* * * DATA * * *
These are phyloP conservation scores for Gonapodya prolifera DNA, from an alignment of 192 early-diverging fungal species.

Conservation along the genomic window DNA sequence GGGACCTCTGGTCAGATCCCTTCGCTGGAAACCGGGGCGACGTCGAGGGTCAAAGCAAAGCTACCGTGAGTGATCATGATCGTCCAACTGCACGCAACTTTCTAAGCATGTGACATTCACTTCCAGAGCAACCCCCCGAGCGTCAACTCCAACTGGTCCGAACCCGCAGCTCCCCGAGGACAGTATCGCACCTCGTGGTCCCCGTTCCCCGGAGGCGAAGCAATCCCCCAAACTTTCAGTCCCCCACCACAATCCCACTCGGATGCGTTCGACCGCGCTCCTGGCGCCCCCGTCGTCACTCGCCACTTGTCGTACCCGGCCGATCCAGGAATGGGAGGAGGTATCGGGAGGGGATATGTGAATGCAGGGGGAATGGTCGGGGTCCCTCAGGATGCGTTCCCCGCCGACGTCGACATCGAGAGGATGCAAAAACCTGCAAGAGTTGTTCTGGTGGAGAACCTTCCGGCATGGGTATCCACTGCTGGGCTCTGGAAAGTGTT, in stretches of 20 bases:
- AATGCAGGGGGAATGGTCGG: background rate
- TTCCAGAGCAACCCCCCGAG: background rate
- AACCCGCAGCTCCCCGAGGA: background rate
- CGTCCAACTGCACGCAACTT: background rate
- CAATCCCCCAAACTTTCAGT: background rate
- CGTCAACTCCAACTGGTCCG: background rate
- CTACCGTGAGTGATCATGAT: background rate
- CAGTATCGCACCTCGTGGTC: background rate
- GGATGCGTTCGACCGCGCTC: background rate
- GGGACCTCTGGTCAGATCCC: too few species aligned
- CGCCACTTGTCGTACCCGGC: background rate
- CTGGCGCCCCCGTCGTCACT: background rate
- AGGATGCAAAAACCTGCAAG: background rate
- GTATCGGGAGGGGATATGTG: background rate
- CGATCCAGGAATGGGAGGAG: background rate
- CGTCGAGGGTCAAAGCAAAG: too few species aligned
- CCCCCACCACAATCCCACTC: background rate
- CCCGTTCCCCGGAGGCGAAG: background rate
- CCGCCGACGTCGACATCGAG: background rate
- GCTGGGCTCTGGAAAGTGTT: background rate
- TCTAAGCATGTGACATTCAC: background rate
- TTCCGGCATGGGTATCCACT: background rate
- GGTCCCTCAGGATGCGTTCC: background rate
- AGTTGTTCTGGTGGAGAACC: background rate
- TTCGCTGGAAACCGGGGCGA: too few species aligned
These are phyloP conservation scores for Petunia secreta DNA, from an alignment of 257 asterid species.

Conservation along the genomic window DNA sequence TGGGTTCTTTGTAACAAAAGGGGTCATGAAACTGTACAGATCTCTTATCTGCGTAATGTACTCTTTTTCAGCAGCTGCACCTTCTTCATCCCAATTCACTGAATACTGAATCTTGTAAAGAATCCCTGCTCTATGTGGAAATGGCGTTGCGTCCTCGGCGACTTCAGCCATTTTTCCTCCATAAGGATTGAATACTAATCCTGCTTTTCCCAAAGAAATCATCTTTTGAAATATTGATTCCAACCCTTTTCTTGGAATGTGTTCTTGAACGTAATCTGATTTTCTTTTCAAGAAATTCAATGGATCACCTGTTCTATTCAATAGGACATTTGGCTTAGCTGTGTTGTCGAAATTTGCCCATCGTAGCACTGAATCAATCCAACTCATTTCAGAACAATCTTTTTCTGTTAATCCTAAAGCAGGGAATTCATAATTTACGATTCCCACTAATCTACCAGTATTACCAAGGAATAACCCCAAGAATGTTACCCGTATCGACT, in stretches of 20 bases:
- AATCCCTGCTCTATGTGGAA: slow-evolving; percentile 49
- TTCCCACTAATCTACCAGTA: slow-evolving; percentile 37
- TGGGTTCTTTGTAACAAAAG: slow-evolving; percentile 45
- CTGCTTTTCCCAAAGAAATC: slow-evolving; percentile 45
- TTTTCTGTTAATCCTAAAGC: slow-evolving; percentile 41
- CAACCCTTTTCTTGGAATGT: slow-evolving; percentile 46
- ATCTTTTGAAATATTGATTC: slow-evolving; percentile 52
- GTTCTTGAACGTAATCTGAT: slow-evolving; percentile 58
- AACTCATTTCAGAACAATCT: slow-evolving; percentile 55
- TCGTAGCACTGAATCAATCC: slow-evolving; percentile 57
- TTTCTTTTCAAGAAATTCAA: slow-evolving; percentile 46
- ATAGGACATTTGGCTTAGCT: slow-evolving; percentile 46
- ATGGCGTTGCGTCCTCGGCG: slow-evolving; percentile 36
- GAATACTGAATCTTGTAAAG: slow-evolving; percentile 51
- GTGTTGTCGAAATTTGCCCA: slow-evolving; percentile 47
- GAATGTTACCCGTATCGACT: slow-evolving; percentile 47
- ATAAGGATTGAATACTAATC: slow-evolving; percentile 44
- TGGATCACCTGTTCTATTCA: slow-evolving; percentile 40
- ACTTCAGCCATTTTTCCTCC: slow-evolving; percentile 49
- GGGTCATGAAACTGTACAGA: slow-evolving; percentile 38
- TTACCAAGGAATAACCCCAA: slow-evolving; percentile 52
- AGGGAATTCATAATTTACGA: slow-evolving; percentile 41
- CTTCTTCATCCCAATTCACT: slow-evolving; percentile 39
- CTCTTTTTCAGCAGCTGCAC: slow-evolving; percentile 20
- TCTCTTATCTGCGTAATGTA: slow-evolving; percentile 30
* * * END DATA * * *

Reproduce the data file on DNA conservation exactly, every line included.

These are phyloP conservation scores for Gonapodya prolifera DNA, from an alignment of 192 early-diverging fungal species.

Conservation along the genomic window DNA sequence GGGACCTCTGGTCAGATCCCTTCGCTGGAAACCGGGGCGACGTCGAGGGTCAAAGCAAAGCTACCGTGAGTGATCATGATCGTCCAACTGCACGCAACTTTCTAAGCATGTGACATTCACTTCCAGAGCAACCCCCCGAGCGTCAACTCCAACTGGTCCGAACCCGCAGCTCCCCGAGGACAGTATCGCACCTCGTGGTCCCCGTTCCCCGGAGGCGAAGCAATCCCCCAAACTTTCAGTCCCCCACCACAATCCCACTCGGATGCGTTCGACCGCGCTCCTGGCGCCCCCGTCGTCACTCGCCACTTGTCGTACCCGGCCGATCCAGGAATGGGAGGAGGTATCGGGAGGGGATATGTGAATGCAGGGGGAATGGTCGGGGTCCCTCAGGATGCGTTCCCCGCCGACGTCGACATCGAGAGGATGCAAAAACCTGCAAGAGTTGTTCTGGTGGAGAACCTTCCGGCATGGGTATCCACTGCTGGGCTCTGGAAAGTGTT, in stretches of 20 bases:
- AATGCAGGGGGAATGGTCGG: background rate
- TTCCAGAGCAACCCCCCGAG: background rate
- AACCCGCAGCTCCCCGAGGA: background rate
- CGTCCAACTGCACGCAACTT: background rate
- CAATCCCCCAAACTTTCAGT: background rate
- CGTCAACTCCAACTGGTCCG: background rate
- CTACCGTGAGTGATCATGAT: background rate
- CAGTATCGCACCTCGTGGTC: background rate
- GGATGCGTTCGACCGCGCTC: background rate
- GGGACCTCTGGTCAGATCCC: too few species aligned
- CGCCACTTGTCGTACCCGGC: background rate
- CTGGCGCCCCCGTCGTCACT: background rate
- AGGATGCAAAAACCTGCAAG: background rate
- GTATCGGGAGGGGATATGTG: background rate
- CGATCCAGGAATGGGAGGAG: background rate
- CGTCGAGGGTCAAAGCAAAG: too few species aligned
- CCCCCACCACAATCCCACTC: background rate
- CCCGTTCCCCGGAGGCGAAG: background rate
- CCGCCGACGTCGACATCGAG: background rate
- GCTGGGCTCTGGAAAGTGTT: background rate
- TCTAAGCATGTGACATTCAC: background rate
- TTCCGGCATGGGTATCCACT: background rate
- GGTCCCTCAGGATGCGTTCC: background rate
- AGTTGTTCTGGTGGAGAACC: background rate
- TTCGCTGGAAACCGGGGCGA: too few species aligned
These are phyloP conservation scores for Petunia secreta DNA, from an alignment of 257 asterid species.

Conservation along the genomic window DNA sequence TGGGTTCTTTGTAACAAAAGGGGTCATGAAACTGTACAGATCTCTTATCTGCGTAATGTACTCTTTTTCAGCAGCTGCACCTTCTTCATCCCAATTCACTGAATACTGAATCTTGTAAAGAATCCCTGCTCTATGTGGAAATGGCGTTGCGTCCTCGGCGACTTCAGCCATTTTTCCTCCATAAGGATTGAATACTAATCCTGCTTTTCCCAAAGAAATCATCTTTTGAAATATTGATTCCAACCCTTTTCTTGGAATGTGTTCTTGAACGTAATCTGATTTTCTTTTCAAGAAATTCAATGGATCACCTGTTCTATTCAATAGGACATTTGGCTTAGCTGTGTTGTCGAAATTTGCCCATCGTAGCACTGAATCAATCCAACTCATTTCAGAACAATCTTTTTCTGTTAATCCTAAAGCAGGGAATTCATAATTTACGATTCCCACTAATCTACCAGTATTACCAAGGAATAACCCCAAGAATGTTACCCGTATCGACT, in stretches of 20 bases:
- AATCCCTGCTCTATGTGGAA: slow-evolving; percentile 49
- TTCCCACTAATCTACCAGTA: slow-evolving; percentile 37
- TGGGTTCTTTGTAACAAAAG: slow-evolving; percentile 45
- CTGCTTTTCCCAAAGAAATC: slow-evolving; percentile 45
- TTTTCTGTTAATCCTAAAGC: slow-evolving; percentile 41
- CAACCCTTTTCTTGGAATGT: slow-evolving; percentile 46
- ATCTTTTGAAATATTGATTC: slow-evolving; percentile 52
- GTTCTTGAACGTAATCTGAT: slow-evolving; percentile 58
- AACTCATTTCAGAACAATCT: slow-evolving; percentile 55
- TCGTAGCACTGAATCAATCC: slow-evolving; percentile 57
- TTTCTTTTCAAGAAATTCAA: slow-evolving; percentile 46
- ATAGGACATTTGGCTTAGCT: slow-evolving; percentile 46
- ATGGCGTTGCGTCCTCGGCG: slow-evolving; percentile 36
- GAATACTGAATCTTGTAAAG: slow-evolving; percentile 51
- GTGTTGTCGAAATTTGCCCA: slow-evolving; percentile 47
- GAATGTTACCCGTATCGACT: slow-evolving; percentile 47
- ATAAGGATTGAATACTAATC: slow-evolving; percentile 44
- TGGATCACCTGTTCTATTCA: slow-evolving; percentile 40
- ACTTCAGCCATTTTTCCTCC: slow-evolving; percentile 49
- GGGTCATGAAACTGTACAGA: slow-evolving; percentile 38
- TTACCAAGGAATAACCCCAA: slow-evolving; percentile 52
- AGGGAATTCATAATTTACGA: slow-evolving; percentile 41
- CTTCTTCATCCCAATTCACT: slow-evolving; percentile 39
- CTCTTTTTCAGCAGCTGCAC: slow-evolving; percentile 20
- TCTCTTATCTGCGTAATGTA: slow-evolving; percentile 30